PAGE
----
“If we really push, we hope that we will know by the time we get into next winter whether or not we have something that works. A vaccine is going to be totally relevant if it cycles into another season, which quite frankly I think it’s going to do because this virus is very, very transmissible. … I cannot imagine it’s just going to disappear. So vaccines are going to be important the next time around, not for what we’re dealing with now.”
Medical experts abroad have called for relaxed testing regulations to expedite the development of a vaccine by several months, and President Donald Trump has pledged to “slash red tape like nobody has ever done it before” when it comes to getting “very important things to the market — medical.” Some U.S. health officials have cautioned against fast-tracking a vaccine, citing past cases and unknown side effects.
Even the earliest possible authorization of a vaccine that has not been fully tested would extend into the projected drop-dead date for the current NBA season and the start of the NFL season. That such a vaccine could be administered widely enough to start filling arenas this summer and fall seems wildly unrealistic.
What does this mean for the 2020-21 NBA season?
The NBA and its players’ association are monitoring the release of rapid-response testing of the coronavirus as a means to resuming this season, according to ESPN’s Baxter Holmes. Silver has expressed concern about continued testing if such options are not also widely available to the general public, but the possibility of assessing the health of players in less than 15 minutes at least opens the door to a potential return.
However, should leagues be unwilling to put fans at risk until there is a vaccine, the 12-to-18-month timeline would mean the NBA may have to consider playing the entire 2020-21 campaign inside fan-less venues.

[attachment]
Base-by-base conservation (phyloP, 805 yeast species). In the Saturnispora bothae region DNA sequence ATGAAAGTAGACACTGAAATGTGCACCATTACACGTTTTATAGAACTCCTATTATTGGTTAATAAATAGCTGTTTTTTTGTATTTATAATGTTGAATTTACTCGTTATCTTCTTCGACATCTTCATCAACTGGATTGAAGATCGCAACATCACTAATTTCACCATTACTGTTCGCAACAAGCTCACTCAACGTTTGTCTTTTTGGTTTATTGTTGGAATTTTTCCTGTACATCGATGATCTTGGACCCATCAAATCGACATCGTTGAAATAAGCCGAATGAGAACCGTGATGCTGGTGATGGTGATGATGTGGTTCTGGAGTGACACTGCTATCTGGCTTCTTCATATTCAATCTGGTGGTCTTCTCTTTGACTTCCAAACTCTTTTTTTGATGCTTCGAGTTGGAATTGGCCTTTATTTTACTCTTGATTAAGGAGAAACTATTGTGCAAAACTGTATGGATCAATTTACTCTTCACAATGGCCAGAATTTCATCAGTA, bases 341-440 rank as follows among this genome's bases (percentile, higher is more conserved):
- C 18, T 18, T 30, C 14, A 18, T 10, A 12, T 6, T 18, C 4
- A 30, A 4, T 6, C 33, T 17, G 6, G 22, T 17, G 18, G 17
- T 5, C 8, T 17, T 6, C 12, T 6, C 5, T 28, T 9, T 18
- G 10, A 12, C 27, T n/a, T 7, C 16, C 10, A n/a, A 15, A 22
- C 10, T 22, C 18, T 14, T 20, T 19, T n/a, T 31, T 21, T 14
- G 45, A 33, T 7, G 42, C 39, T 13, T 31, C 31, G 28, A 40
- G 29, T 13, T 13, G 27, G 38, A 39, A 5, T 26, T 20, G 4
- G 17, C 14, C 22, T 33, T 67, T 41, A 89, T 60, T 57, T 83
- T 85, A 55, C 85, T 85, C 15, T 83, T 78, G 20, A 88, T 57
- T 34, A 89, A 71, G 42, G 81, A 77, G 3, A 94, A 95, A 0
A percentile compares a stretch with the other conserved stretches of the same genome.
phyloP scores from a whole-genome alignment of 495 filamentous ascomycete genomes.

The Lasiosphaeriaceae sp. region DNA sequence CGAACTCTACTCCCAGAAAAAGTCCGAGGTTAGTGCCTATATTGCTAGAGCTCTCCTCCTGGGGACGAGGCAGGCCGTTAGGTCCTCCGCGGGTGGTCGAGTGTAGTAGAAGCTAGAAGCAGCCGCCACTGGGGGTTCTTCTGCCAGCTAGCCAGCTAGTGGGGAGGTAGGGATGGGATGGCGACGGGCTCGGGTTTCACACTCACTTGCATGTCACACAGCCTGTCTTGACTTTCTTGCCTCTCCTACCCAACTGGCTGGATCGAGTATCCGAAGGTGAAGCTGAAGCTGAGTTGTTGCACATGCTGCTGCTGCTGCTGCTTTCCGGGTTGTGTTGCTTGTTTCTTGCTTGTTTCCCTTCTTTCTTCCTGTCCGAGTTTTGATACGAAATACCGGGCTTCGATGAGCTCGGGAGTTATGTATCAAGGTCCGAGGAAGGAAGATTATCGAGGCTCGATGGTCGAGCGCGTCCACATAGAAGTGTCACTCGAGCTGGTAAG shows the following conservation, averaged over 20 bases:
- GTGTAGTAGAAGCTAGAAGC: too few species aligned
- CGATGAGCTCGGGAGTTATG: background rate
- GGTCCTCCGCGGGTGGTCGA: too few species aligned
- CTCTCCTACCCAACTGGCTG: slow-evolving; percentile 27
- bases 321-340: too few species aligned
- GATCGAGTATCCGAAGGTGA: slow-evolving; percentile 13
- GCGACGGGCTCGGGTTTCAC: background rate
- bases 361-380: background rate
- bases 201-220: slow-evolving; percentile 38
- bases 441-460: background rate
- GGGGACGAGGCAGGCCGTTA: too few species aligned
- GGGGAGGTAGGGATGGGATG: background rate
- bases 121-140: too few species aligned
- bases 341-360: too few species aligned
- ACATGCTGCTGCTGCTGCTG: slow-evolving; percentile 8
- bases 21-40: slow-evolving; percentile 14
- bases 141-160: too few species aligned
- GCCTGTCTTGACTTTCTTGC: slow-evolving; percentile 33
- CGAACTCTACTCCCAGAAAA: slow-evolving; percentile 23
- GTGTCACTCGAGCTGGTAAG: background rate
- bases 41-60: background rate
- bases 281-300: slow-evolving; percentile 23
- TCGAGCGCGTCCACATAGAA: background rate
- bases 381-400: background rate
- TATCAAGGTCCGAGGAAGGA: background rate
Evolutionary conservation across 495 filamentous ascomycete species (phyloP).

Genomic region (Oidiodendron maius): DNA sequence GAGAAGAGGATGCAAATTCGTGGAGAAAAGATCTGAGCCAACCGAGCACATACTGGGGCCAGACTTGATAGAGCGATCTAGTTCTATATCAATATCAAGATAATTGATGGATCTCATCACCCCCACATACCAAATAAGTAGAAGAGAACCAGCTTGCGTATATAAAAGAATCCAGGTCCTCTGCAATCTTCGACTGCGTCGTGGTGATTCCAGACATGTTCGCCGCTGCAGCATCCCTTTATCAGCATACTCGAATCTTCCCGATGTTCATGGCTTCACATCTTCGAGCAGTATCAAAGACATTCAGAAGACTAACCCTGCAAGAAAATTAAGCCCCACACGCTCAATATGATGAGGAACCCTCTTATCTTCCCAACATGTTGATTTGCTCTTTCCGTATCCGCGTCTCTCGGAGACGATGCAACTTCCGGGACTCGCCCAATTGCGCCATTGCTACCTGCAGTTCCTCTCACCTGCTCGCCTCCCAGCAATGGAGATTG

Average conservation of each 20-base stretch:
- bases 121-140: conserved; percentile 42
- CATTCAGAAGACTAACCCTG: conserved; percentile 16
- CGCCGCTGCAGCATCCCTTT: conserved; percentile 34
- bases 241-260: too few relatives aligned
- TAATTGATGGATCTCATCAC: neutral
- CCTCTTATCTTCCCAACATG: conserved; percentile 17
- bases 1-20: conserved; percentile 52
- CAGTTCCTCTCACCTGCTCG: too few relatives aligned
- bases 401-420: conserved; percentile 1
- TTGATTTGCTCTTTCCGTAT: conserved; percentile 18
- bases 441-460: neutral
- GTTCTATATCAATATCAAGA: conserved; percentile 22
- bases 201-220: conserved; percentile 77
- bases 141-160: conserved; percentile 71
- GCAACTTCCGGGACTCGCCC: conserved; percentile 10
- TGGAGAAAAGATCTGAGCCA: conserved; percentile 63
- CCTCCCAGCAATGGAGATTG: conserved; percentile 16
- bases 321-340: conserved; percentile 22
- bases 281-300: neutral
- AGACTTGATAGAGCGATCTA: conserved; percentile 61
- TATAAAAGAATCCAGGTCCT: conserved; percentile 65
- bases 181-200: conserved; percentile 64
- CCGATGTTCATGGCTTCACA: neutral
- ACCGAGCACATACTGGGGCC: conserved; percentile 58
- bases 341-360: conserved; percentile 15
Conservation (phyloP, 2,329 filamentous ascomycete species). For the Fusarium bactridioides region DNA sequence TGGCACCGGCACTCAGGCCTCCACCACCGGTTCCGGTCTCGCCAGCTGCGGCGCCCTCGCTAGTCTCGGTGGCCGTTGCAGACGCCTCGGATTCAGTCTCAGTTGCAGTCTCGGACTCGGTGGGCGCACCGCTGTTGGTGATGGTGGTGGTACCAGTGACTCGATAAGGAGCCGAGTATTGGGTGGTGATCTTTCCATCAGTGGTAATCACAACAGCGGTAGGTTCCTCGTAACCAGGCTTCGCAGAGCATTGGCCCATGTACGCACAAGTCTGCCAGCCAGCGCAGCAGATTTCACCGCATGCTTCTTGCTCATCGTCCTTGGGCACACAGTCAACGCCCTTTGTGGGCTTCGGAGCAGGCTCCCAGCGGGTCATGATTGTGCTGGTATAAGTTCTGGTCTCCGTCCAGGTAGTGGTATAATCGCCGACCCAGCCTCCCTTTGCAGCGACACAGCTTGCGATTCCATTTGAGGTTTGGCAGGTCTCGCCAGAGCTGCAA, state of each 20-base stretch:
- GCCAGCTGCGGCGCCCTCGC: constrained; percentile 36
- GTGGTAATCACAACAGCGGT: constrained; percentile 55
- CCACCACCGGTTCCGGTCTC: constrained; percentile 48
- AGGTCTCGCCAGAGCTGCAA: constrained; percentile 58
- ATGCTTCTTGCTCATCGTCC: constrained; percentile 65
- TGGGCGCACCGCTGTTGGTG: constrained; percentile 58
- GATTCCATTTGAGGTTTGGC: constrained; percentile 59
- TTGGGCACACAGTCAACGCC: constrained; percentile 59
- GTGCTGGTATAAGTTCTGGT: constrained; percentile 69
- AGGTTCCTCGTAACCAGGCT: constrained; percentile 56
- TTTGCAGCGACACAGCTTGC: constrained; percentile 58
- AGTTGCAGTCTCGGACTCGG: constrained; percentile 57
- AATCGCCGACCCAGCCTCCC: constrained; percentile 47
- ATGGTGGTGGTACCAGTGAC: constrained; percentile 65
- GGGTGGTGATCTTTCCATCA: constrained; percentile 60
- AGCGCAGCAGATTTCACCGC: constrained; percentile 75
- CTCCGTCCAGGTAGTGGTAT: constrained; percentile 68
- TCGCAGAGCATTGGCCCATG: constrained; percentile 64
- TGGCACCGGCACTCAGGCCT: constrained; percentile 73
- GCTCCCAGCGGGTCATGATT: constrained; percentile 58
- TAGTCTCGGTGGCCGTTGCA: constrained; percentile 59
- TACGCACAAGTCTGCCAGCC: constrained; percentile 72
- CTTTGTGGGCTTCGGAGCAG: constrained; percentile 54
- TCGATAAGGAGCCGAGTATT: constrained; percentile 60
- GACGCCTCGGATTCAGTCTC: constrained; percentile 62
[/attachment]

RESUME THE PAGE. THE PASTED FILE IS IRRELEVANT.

Silver even raised the possibility of limited crowds in his appearance on a Twitter Q&A earlier this week.
“I’m hoping, at least, that those are short-term issues where we might have to put in effect some sort of social distancing when people first come back to arenas,” Silver said. “I think a lot of that is specific to this virus and when there might be a vaccine, and if there’s an interim period, even when we’re back to work, where there’s not a vaccine yet — there’s concern about a second wave, what will we need to do?”
The answer to that question may be out of Silver’s hands entirely. Look no further than UFC president Dana White’s difficulty in trying to host a pay-per-view event scheduled for April 18, despite multiple athletes pulling out of their fights. White moved UFC 249 from Brooklyn’s Barclays Center to a casino resort on Central California tribal land, where he intended to evade government regulations. Facing public pressure from California politicians, ESPN and its parent company, Disney, urged White to cancel the event. He did.
Likewise, California Gov. Gavin Newsom cautioned against optimism from both Trump and the NFL that football could begin with fans as usual this fall, saying, “I’m not anticipating that happening in this state.”